Re-installing an un-bootable Mac when all you have is Windows
I’ll just cut to the chase: You need a Mac. Or, more specifically OS X running in a virtual machine on a Windows computer. You could do this faster on another Mac (but I know you don’t have one of those). Every other step you’re going to take will lead you to failure. But, I can off you hope that it is possible and you can get your Mac running again. Read on.
The process of reinstalling OS X on a Mac when you have only Windows computers around (and no recovery partition) is very specific, yes, but it’s happened to me a few times. I think this happens most often when we try to re-use a Mac and follow the steps (which include erasing the drive). But, those steps also kill your recovery options too.
So, just to illustrate. Here’s a look at recovery options, what failed at every turn and what finally got me there.
First, they say to boot into Internet Recovery.
I did that by holding down Command + Option + R which is great, the spinning globe started. But I was left with an error 21:00F. This process seems more like a hail Mary and no matter what kind of connection I provided (direct Ethernet, WiFI) it failed. I would not expect this to work for you either, but, without the recovery partition, every boot-up ends up at this failing process. That’s when you know you’re in trouble.
Then there’s the process of preparing a USB key on Windows. First I needed to find something big enough. 16GB or more. Great, a Kingston DT50. During that process, the drive went read-only and never returned. Dead. Garbage.
With another key, I used the commonly described process with TransMac. The process involves first formatting the key for Mac and then dump an image of OS X to the key. The trouble with this is TransMac doesn’t make sure the partitioning is GPT (which is required), so you’re bound to the partition inside the installer DMG. 90% of my tries were not GPT, so they wouldn’t boot. Even worse, every time you try, it takes 30 minutes or more. It’s soul-crushing. You’re told that you can just use DISKPART in Windows to set up GPT, but that wipes the drive and you’re back to square one!
After some trial and error, I found an image with the file name “macOS High Sierra 10.13.dmg” on mega.nz. This seemed to be the best option so I downloaded it and used TransMac again. Great, I can boot from it.
Not so fast! The installer booted, but when you run the process, there’s an error “This copy of the Install [version] application is damaged, and can’t be used to install macOS/OSX.” Well, so it goes, Apple doesn’t explain it, but what they’ve been doing is using certificates; and these certificates expire. So, while I’m using a 2017 installer on a machine in 2020, I’ll get that error saying the setup is “corrupted” – but it’s just the certificate.
So I think I’ll just change the date. For High Sierra, it’s reasonable to target a date somewhere in 2018. Going to the Terminal from the setup screen and issuing something like “date 1116211618” (this sets the date to Nov 16, 2018. Go and re-run setup and voila, setup runs.
Not so fast! Apple must have thought of this, so with this old date and installer, you won’t be able to see or access the Mac’s local drive. So, you could now pull out the drive and do a full wipe or empty the current drive, but on some machines, that’s not even an option. Back to square one. If you’re any reasonable person, you’ve already wasted a day – if, of course, you haven’t thrown your Mac out the window.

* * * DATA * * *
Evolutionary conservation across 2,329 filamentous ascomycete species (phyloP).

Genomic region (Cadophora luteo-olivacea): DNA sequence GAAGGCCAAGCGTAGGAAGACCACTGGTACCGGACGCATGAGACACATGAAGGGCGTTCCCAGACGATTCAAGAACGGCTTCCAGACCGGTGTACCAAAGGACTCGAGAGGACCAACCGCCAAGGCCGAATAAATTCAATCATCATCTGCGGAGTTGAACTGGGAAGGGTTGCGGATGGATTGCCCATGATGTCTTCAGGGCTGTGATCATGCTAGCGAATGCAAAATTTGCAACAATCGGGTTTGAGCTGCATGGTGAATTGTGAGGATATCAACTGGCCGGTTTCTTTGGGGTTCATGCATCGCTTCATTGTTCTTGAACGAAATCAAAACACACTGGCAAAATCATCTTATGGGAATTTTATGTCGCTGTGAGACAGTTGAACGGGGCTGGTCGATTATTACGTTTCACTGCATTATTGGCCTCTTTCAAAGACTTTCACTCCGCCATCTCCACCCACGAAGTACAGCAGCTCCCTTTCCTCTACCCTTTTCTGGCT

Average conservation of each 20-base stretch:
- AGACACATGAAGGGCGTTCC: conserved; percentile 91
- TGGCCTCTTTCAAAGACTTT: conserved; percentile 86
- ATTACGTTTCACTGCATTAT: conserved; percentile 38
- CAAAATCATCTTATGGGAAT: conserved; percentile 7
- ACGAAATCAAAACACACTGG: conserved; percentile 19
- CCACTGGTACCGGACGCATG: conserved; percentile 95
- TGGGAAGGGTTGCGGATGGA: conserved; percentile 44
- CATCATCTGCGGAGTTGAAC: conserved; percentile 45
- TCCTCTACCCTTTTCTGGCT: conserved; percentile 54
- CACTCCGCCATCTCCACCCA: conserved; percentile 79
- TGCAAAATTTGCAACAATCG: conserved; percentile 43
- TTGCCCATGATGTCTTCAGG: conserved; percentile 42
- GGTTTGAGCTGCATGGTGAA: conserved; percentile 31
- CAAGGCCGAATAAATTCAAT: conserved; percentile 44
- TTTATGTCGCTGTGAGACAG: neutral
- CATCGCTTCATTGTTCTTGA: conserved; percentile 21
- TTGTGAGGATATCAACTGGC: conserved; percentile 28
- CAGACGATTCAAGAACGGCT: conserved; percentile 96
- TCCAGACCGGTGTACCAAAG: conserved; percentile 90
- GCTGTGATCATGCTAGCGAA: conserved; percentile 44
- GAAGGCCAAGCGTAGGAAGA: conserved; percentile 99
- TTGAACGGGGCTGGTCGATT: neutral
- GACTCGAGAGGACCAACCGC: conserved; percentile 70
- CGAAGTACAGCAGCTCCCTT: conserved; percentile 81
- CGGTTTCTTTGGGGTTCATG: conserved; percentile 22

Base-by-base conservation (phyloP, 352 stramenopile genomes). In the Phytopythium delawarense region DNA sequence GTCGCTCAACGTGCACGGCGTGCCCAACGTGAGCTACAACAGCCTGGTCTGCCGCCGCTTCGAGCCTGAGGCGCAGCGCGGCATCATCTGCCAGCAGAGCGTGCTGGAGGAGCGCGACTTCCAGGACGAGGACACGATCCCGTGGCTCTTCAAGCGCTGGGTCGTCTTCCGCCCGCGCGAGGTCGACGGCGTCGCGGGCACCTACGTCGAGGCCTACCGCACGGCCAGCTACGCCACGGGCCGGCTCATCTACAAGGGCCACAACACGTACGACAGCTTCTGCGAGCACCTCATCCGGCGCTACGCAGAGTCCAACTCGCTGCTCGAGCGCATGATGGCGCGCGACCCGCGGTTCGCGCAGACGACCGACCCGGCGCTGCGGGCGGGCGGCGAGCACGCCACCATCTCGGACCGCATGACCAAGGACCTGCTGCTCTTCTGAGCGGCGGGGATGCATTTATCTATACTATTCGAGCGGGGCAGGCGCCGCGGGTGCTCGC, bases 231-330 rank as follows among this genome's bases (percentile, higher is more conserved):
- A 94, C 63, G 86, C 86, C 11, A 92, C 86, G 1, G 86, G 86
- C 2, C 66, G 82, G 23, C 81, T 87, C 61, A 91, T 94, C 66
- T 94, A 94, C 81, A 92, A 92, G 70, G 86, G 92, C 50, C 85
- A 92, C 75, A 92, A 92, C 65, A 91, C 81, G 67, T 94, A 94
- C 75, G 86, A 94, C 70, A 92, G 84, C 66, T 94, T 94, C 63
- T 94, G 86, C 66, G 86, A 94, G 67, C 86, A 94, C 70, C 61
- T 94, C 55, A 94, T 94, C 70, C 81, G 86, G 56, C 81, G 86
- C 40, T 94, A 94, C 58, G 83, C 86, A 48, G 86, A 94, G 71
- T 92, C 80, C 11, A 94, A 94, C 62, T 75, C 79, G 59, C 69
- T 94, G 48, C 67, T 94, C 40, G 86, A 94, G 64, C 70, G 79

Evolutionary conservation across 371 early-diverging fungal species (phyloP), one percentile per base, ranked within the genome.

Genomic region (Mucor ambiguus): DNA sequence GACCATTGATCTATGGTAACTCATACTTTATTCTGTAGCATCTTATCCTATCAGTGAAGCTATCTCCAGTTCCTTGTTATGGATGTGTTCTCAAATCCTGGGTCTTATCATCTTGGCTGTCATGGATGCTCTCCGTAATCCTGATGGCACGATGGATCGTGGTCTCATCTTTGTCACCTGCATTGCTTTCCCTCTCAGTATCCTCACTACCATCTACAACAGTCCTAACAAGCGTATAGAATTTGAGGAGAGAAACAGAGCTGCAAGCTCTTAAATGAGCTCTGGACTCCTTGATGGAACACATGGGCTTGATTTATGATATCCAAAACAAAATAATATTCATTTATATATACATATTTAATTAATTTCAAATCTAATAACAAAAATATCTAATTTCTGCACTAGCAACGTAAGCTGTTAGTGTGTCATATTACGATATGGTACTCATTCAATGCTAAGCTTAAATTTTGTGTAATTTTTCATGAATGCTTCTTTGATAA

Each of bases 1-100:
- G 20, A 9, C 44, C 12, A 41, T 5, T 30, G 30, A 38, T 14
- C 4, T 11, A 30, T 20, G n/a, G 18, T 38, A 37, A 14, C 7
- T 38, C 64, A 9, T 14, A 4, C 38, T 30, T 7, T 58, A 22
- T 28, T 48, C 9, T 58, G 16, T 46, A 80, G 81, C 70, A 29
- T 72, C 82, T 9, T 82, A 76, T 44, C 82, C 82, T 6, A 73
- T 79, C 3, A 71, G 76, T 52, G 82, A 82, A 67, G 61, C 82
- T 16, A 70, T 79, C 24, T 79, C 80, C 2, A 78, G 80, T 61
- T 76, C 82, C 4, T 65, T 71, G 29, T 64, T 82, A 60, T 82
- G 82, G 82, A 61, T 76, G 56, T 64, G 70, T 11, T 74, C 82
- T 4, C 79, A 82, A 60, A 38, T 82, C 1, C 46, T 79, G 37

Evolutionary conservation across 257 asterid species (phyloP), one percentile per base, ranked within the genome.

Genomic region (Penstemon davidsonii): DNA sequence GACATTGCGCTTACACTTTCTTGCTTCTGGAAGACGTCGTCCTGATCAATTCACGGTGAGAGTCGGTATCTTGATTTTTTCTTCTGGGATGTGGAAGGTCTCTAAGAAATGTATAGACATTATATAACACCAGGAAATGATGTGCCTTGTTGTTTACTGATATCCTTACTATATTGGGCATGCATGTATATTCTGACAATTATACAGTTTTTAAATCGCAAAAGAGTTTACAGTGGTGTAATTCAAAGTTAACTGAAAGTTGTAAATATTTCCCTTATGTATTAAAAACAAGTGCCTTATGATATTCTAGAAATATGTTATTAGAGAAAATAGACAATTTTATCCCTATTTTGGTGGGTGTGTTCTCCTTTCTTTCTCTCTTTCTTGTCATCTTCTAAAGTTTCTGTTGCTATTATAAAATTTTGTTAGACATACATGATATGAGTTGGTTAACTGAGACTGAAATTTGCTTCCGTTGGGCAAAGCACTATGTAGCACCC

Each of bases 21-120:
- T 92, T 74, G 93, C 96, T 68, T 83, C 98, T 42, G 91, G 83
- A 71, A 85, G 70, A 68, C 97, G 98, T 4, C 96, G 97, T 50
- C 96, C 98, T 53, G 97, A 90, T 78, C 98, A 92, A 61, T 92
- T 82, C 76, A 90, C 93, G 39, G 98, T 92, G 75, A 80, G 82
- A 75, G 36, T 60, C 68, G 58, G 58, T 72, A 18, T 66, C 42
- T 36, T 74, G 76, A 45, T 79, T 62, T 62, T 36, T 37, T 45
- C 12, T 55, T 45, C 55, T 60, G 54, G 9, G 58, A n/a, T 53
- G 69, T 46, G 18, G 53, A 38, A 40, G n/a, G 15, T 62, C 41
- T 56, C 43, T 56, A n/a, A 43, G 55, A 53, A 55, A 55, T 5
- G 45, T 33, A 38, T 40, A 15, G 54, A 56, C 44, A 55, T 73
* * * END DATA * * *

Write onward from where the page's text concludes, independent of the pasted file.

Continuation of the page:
So, finally to the process that works. Essentially you’ll need to download an image of OS X (El Capitan in this case) and run it VMWare Player. You can get the Operating System image from Google Drive and this article explains more. This is by no means the only way to get OS X working in Vmware, but it is likely the quickest way. With Vmware, you’ll also need the auto-unlocker to make sure OS X boots.
With OS booted in VMware, make sure you have a network card and it can connect to the Internet. Then, go to the macOS version you want to target on the unbootable.
MacOS Mojave – App Store Link
MacOS El Capitan – Direct Link
MacOS Yosemite – Direct Link
MacOS Sierra – Direct Link
MacOS High Sierra – App Store Link
MacOS Catalina – App Store Link
In each of the above cases, you want to either download and extract the file (from the direct link) or download it from the App Store directly. To be consistent, extract the MacOS installer app to the /Application directory. Below is what I ended up with after using the High Sierra App Store link.
Now, plug in your USB Key, make sure that it’s connected to the VMWare host and MacOS can see it (open Disk Utility to investigate). If all is good, run Terminal and execute the command to create a boot disk.
My case was (notice that spaces are handled by using “\ “):
sudo /Applications/Install\ macOS\ High\ Sierra.app/Contents/Resources/createinstallmedia --volume /Volumes/MyVolume
Using Disk Utility I found the name of the volume on my USB Key – it was /Volumes/Install macOS High Sierra (you might need to format it), and using that I built a command and did the following to format and make bootable my USB key with the newest version of macOS:
You can get all the command lines for different versions of macOS here.
With this USB Key, I went back to the dead Mac, held the Option key on boot and the computer saw my USB Key, booted, saw the local drive, let me erase it (again) and then finally install to it. This whole thing can easily kill a day of your life, but don’t be that person. Do what works and get this thing done.